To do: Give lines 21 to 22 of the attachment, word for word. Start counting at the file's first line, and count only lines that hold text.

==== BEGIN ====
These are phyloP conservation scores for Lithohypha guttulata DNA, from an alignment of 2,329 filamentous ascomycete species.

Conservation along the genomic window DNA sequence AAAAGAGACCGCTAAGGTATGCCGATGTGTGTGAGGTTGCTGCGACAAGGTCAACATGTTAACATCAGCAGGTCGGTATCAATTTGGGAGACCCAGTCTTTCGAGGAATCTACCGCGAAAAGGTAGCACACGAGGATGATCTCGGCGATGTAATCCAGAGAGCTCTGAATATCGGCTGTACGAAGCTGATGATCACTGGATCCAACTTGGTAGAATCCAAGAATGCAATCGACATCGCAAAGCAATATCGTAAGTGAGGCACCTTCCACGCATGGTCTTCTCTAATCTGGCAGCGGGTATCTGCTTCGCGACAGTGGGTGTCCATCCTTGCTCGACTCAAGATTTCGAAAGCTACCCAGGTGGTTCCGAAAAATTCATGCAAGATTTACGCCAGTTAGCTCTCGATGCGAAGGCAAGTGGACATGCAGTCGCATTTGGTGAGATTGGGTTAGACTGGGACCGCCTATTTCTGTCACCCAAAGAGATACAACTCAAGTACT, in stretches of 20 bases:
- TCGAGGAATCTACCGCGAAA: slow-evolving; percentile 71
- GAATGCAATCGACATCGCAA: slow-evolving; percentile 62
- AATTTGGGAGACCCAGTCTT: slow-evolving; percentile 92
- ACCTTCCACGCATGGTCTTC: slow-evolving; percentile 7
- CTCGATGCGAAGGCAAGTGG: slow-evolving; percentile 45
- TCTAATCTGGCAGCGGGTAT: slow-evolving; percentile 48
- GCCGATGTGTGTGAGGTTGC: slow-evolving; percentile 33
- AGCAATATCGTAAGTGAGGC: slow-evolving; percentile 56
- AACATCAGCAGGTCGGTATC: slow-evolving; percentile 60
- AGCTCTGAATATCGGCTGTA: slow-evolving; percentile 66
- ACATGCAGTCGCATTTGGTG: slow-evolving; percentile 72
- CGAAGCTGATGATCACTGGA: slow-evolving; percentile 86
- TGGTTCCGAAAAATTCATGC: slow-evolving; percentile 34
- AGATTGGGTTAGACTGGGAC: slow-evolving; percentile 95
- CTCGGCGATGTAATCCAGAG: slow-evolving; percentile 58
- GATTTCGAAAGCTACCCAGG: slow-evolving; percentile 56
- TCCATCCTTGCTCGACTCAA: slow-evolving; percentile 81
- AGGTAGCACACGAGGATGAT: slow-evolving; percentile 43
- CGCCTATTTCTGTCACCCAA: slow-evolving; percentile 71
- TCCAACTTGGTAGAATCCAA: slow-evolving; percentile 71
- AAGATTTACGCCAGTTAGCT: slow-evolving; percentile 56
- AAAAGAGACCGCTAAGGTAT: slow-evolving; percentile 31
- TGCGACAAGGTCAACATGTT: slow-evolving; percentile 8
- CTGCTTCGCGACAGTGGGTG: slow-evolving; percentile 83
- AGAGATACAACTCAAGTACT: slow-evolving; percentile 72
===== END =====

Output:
- CGCCTATTTCTGTCACCCAA: slow-evolving; percentile 71
- TCCAACTTGGTAGAATCCAA: slow-evolving; percentile 71